Mary Emerson's Honey House
I am infatuated with Mary Emerson's "Honey House Project". She attended one of my workshops about a year ago and has, subsequent ally, been changing the world for the better and sending me emails about it. Mary is related to the guy who I named my son, Emerson, and one of my early house designs after. It seems that good work for the greater good may run in the family.
Mary Emerson and 4 other nurses are working on building the Honey House, a portable medical treatment unit for young Brian Ilg, an 8 year-old boy from Patchogue, NY who was born with Dystrophic Epidermolysis Bullosa, a painful, disfiguring skin disorder. You can like the project on their Facebook page here, watch a short interview with one of these dedicated nurses here, or help fund the project here.
Read on for an excerpt from Mary's email…
I'm sending you a few paragraphs from what I'm calling my "pitch letter"—a quick way to let people know what we're doing. I don't have a request of you except permission to carry around a laminated copy of your remark, "I love you and the work you do, Mary Emerson."—and if I put that on a website and attribute the quote to you, I think it would help the cause!
We're nurses from Stony Brook University Hospital who need your help
We're working on a project to benefit eight year old Brian Ilg, a young Patchogue resident (a third-grade student at River Elementary, in the Patchogue-Medford School District ) born with Dystrophic Epidermolysis Bullosa, a debilitating and painful skin disorder. Described as "the worst disease you've NEVER heard of," the continuous blistering caused by this condition disfigures a person's arms, fingers, legs and toes; any kind of friction causes wounds to develop—sleeping on his own pillow at night blisters his ears. The blisters form inside the esophagus, intestines, stomach, mouth and respiratory tract as well. Brian's ability to eat is impaired by microstomia; the oral cavity shrinks because of scarring and adhesions. His tongue is adhered to the bottom of his mouth, and his esophagus is narrowed to the point where he'd choke on a well-chewed french fry. Brian's care entails a daily, three hour-long dressing change of the bandages he requires in order to protect his skin from injury and treat the wounds that affect 60% of his body.
We are building a portable medical treatment unit for Brian—a little house on wheels, with dedicated space for his medical care, which will reduce the spread of infection. The house will have loft space for storage of medical supplies. The house will have climate control. When his dressings are in place, it's like wearing a winter coat and Brian is most comfortable at about 62 degrees; with his dressings removed, however, he's at risk for hypothermia and needs to be in a much warmer environment. Most importantly, the house will have a walk-in whirlpool bathtub in which Brian can submerge himself to clean and gently debride his wounds, which we estimate will reduce his bath-time pain by 50%— there's no drug we could give him would provide that much pain relief; it's a safe, effective, non-narcotic solution to the every day agony caused by bathing. Finally, as an alternative to Extreme Home Makeover-style renovations, another advantage to this little house is the fact that it's on wheels—it can go wherever Brian goes! The house is being built on a 20' long, 8' wide double axle trailer.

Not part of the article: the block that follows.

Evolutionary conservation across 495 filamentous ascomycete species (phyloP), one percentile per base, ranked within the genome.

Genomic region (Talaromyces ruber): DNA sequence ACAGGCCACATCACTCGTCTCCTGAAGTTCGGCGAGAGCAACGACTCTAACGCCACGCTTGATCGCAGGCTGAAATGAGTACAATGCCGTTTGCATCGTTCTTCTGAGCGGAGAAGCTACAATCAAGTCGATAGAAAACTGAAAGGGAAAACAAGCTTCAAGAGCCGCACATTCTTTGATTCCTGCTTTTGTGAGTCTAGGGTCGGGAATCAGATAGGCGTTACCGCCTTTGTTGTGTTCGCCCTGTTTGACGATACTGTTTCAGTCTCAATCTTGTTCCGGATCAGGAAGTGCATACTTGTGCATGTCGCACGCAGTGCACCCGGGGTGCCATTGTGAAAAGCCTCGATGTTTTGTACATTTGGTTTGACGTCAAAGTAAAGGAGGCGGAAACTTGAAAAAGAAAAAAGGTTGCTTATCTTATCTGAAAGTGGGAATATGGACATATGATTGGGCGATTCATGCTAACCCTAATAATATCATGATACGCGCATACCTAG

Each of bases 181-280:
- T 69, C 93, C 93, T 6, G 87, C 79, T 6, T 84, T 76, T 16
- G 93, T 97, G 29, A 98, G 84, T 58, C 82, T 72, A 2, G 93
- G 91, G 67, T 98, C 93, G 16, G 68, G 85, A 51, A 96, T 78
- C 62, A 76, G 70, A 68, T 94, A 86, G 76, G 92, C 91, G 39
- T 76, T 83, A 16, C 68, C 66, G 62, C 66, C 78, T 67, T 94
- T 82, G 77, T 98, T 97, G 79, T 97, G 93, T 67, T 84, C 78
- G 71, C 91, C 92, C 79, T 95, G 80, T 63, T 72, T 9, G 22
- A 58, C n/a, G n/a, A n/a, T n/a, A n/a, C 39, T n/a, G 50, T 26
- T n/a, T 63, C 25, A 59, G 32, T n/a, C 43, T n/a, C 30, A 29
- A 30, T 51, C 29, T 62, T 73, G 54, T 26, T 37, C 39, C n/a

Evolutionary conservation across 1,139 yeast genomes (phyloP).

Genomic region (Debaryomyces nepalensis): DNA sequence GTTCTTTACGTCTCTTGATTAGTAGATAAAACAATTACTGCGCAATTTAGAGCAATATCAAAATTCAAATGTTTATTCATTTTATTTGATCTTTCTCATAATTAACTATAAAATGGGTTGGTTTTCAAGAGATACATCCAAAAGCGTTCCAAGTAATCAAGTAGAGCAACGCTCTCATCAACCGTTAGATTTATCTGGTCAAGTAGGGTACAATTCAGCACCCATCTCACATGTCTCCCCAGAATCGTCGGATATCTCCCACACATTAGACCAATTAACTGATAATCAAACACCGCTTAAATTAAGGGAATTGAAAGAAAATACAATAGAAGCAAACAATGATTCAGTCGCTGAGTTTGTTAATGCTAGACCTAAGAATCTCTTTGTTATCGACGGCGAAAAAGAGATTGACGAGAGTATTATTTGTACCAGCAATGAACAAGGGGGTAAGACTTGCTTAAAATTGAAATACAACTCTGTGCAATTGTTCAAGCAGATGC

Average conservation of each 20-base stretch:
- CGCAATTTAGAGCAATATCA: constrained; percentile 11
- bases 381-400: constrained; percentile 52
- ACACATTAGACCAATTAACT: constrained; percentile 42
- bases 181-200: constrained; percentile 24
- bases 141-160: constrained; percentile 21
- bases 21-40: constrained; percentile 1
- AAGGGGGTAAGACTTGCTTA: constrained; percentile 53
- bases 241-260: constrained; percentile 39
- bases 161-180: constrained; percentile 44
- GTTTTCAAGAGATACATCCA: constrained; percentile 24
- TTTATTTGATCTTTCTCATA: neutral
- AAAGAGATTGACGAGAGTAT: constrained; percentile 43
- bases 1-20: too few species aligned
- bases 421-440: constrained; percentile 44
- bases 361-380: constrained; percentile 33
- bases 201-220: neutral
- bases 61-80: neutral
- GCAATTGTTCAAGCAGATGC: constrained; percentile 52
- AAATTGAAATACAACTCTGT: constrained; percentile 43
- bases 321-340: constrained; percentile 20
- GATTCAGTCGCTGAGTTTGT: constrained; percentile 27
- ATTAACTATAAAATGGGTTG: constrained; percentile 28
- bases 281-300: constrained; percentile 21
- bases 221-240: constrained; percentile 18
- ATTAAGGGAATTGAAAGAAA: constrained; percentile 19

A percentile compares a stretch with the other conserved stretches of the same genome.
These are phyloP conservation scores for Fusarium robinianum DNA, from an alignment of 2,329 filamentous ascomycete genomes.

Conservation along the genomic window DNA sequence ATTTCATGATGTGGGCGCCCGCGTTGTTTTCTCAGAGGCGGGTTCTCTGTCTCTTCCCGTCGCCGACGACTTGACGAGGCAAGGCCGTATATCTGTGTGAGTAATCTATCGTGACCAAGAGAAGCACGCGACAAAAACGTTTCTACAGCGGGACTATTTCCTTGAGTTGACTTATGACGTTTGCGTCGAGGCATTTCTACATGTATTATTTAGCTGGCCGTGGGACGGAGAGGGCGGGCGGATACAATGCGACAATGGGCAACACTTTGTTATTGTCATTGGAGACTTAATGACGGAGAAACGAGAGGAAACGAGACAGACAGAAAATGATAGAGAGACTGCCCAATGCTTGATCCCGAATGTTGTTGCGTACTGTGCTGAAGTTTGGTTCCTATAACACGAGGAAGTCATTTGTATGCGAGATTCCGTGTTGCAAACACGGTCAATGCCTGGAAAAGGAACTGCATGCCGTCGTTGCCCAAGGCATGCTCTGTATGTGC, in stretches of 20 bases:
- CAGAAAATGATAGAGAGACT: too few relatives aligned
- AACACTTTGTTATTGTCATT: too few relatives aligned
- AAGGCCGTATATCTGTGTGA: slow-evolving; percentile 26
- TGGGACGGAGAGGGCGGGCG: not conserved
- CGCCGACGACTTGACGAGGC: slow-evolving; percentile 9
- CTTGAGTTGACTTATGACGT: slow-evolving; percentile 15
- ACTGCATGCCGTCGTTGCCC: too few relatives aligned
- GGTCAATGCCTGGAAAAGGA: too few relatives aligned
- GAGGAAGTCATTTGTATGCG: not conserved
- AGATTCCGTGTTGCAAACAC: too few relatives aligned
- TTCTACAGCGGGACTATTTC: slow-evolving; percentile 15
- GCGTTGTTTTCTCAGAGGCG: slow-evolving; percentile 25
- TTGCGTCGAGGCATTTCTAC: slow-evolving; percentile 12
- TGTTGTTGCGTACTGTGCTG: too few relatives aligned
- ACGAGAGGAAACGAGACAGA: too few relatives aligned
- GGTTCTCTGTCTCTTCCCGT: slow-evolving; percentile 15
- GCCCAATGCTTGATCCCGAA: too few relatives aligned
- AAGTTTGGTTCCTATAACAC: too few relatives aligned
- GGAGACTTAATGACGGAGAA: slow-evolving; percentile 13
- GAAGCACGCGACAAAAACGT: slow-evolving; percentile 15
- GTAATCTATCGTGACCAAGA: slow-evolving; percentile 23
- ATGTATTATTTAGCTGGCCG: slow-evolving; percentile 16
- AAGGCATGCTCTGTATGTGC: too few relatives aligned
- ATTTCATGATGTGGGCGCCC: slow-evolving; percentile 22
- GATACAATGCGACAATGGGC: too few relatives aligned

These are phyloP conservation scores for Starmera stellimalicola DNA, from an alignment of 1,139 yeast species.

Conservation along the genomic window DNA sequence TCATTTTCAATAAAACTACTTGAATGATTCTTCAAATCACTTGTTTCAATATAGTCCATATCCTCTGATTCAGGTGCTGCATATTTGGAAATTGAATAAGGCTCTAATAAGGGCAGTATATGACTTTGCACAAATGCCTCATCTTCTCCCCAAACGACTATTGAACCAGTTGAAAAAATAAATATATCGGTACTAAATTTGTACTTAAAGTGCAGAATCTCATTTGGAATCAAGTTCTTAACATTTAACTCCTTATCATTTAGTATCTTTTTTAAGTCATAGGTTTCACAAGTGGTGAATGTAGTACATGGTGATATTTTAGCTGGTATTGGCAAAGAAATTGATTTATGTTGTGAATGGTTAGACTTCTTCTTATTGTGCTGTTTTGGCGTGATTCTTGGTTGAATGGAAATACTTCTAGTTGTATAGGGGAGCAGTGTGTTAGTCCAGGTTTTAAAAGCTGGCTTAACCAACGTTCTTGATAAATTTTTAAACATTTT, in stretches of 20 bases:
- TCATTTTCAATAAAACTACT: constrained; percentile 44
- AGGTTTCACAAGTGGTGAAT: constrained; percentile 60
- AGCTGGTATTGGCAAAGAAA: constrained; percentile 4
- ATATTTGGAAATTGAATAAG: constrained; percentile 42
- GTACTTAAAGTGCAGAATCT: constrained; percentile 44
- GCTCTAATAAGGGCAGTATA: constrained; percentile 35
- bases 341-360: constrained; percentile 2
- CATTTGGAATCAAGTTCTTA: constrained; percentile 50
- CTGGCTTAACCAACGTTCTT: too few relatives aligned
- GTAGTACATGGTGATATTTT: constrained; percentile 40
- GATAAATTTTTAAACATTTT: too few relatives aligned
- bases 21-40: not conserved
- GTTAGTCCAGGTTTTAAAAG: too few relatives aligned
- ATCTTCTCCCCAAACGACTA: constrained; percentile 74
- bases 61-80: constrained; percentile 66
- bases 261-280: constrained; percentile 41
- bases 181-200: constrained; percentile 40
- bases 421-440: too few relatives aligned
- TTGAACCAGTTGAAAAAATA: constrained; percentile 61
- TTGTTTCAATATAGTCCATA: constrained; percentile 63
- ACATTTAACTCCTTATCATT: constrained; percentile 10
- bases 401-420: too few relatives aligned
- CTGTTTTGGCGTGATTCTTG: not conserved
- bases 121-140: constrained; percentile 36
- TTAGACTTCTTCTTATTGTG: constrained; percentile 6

This project is entirely nurse-driven; I work with Rosemarie Parisi, another of Brian's nurses, and Lauren Marie Gonzalez, RN, a colleague from Stony Brook University Hospital. We've had a lot of time to assess this patient and his particular needs. You can follow our progress on the Facebook page entitled, Help Build the Honey House. We're applying for 501(3)c status as a registered non-profit; we've incorporated as Care Cottage, Inc. We plan to apply for grants and donations from the for-profit businesses that serve the Epidermolysis Bullosa community, but need to have non-profit status before that's an option. So it's bake sales and car washes until then!
I began working with Brian when he was two; his hands had never been completely unwrapped and he didn't know how to use them; he wasn't walking or talking and was barely eating. We put together a good team of nurses and he had gifted therapists to help him; he made great strides over the next two years and I've never had a more satisfying work experience—no, beyond satisfying, it was thrilling. I felt like Anne Sullivan working with Helen Keller—every day, I used every creative idea I could think of to help this child, and he responded. You don't get chances like that very often; the Honey House is a similar opportunity, and we can all be a part of it!